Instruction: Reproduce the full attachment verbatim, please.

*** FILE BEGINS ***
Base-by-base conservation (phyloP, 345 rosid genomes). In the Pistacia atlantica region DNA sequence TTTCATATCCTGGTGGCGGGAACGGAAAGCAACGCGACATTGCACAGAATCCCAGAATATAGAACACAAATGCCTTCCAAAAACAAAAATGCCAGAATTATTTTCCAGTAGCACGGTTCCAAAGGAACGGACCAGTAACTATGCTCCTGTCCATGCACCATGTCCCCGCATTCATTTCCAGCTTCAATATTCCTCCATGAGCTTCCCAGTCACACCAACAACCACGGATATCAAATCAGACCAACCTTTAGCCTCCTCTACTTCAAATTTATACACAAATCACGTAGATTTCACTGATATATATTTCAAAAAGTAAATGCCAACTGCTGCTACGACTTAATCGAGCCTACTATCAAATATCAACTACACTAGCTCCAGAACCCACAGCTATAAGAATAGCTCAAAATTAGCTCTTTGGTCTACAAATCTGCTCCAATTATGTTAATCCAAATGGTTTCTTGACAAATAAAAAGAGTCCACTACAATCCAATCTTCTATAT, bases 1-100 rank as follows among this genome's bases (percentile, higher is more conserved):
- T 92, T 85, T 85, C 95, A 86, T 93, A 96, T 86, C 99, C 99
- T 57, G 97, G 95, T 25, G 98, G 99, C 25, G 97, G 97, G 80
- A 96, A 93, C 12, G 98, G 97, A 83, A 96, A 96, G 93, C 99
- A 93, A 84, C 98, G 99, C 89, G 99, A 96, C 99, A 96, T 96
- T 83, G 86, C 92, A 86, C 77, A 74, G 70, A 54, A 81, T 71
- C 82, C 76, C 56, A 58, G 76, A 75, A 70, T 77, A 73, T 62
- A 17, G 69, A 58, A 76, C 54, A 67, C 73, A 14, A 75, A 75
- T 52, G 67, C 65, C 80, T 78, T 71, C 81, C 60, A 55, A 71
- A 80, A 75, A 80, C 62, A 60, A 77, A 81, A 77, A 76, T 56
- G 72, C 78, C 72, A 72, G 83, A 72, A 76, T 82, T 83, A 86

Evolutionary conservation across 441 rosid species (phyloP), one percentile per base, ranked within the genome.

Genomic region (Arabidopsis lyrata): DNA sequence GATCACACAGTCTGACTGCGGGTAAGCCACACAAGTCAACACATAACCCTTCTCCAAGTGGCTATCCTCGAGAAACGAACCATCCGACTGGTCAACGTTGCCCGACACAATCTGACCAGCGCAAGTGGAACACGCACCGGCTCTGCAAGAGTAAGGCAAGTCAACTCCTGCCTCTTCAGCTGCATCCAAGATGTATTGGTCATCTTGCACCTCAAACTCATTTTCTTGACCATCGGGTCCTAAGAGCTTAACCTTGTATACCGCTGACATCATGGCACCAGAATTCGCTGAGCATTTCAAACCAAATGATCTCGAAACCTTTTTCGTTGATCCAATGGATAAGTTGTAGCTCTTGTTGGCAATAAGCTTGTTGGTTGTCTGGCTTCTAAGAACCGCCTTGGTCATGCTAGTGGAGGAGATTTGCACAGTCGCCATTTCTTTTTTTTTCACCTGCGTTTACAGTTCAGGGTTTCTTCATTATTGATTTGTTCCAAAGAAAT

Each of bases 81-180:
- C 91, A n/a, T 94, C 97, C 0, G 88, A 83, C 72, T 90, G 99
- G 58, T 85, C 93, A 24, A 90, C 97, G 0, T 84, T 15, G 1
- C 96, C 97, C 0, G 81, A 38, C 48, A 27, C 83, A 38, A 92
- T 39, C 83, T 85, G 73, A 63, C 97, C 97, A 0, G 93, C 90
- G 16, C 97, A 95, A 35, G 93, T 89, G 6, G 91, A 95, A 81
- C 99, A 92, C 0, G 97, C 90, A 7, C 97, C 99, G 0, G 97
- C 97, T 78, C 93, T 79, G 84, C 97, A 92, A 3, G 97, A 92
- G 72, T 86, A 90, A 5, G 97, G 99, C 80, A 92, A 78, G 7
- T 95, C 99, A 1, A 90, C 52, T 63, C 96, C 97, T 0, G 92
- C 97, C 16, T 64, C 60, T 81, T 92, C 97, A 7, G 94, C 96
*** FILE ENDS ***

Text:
Base-by-base conservation (phyloP, 345 rosid genomes). In the Pistacia atlantica region DNA sequence TTTCATATCCTGGTGGCGGGAACGGAAAGCAACGCGACATTGCACAGAATCCCAGAATATAGAACACAAATGCCTTCCAAAAACAAAAATGCCAGAATTATTTTCCAGTAGCACGGTTCCAAAGGAACGGACCAGTAACTATGCTCCTGTCCATGCACCATGTCCCCGCATTCATTTCCAGCTTCAATATTCCTCCATGAGCTTCCCAGTCACACCAACAACCACGGATATCAAATCAGACCAACCTTTAGCCTCCTCTACTTCAAATTTATACACAAATCACGTAGATTTCACTGATATATATTTCAAAAAGTAAATGCCAACTGCTGCTACGACTTAATCGAGCCTACTATCAAATATCAACTACACTAGCTCCAGAACCCACAGCTATAAGAATAGCTCAAAATTAGCTCTTTGGTCTACAAATCTGCTCCAATTATGTTAATCCAAATGGTTTCTTGACAAATAAAAAGAGTCCACTACAATCCAATCTTCTATAT, bases 1-100 rank as follows among this genome's bases (percentile, higher is more conserved):
- T 92, T 85, T 85, C 95, A 86, T 93, A 96, T 86, C 99, C 99
- T 57, G 97, G 95, T 25, G 98, G 99, C 25, G 97, G 97, G 80
- A 96, A 93, C 12, G 98, G 97, A 83, A 96, A 96, G 93, C 99
- A 93, A 84, C 98, G 99, C 89, G 99, A 96, C 99, A 96, T 96
- T 83, G 86, C 92, A 86, C 77, A 74, G 70, A 54, A 81, T 71
- C 82, C 76, C 56, A 58, G 76, A 75, A 70, T 77, A 73, T 62
- A 17, G 69, A 58, A 76, C 54, A 67, C 73, A 14, A 75, A 75
- T 52, G 67, C 65, C 80, T 78, T 71, C 81, C 60, A 55, A 71
- A 80, A 75, A 80, C 62, A 60, A 77, A 81, A 77, A 76, T 56
- G 72, C 78, C 72, A 72, G 83, A 72, A 76, T 82, T 83, A 86

Evolutionary conservation across 441 rosid species (phyloP), one percentile per base, ranked within the genome.

Genomic region (Arabidopsis lyrata): DNA sequence GATCACACAGTCTGACTGCGGGTAAGCCACACAAGTCAACACATAACCCTTCTCCAAGTGGCTATCCTCGAGAAACGAACCATCCGACTGGTCAACGTTGCCCGACACAATCTGACCAGCGCAAGTGGAACACGCACCGGCTCTGCAAGAGTAAGGCAAGTCAACTCCTGCCTCTTCAGCTGCATCCAAGATGTATTGGTCATCTTGCACCTCAAACTCATTTTCTTGACCATCGGGTCCTAAGAGCTTAACCTTGTATACCGCTGACATCATGGCACCAGAATTCGCTGAGCATTTCAAACCAAATGATCTCGAAACCTTTTTCGTTGATCCAATGGATAAGTTGTAGCTCTTGTTGGCAATAAGCTTGTTGGTTGTCTGGCTTCTAAGAACCGCCTTGGTCATGCTAGTGGAGGAGATTTGCACAGTCGCCATTTCTTTTTTTTTCACCTGCGTTTACAGTTCAGGGTTTCTTCATTATTGATTTGTTCCAAAGAAAT

Each of bases 81-180:
- C 91, A n/a, T 94, C 97, C 0, G 88, A 83, C 72, T 90, G 99
- G 58, T 85, C 93, A 24, A 90, C 97, G 0, T 84, T 15, G 1
- C 96, C 97, C 0, G 81, A 38, C 48, A 27, C 83, A 38, A 92
- T 39, C 83, T 85, G 73, A 63, C 97, C 97, A 0, G 93, C 90
- G 16, C 97, A 95, A 35, G 93, T 89, G 6, G 91, A 95, A 81
- C 99, A 92, C 0, G 97, C 90, A 7, C 97, C 99, G 0, G 97
- C 97, T 78, C 93, T 79, G 84, C 97, A 92, A 3, G 97, A 92
- G 72, T 86, A 90, A 5, G 97, G 99, C 80, A 92, A 78, G 7
- T 95, C 99, A 1, A 90, C 52, T 63, C 96, C 97, T 0, G 92
- C 97, C 16, T 64, C 60, T 81, T 92, C 97, A 7, G 94, C 96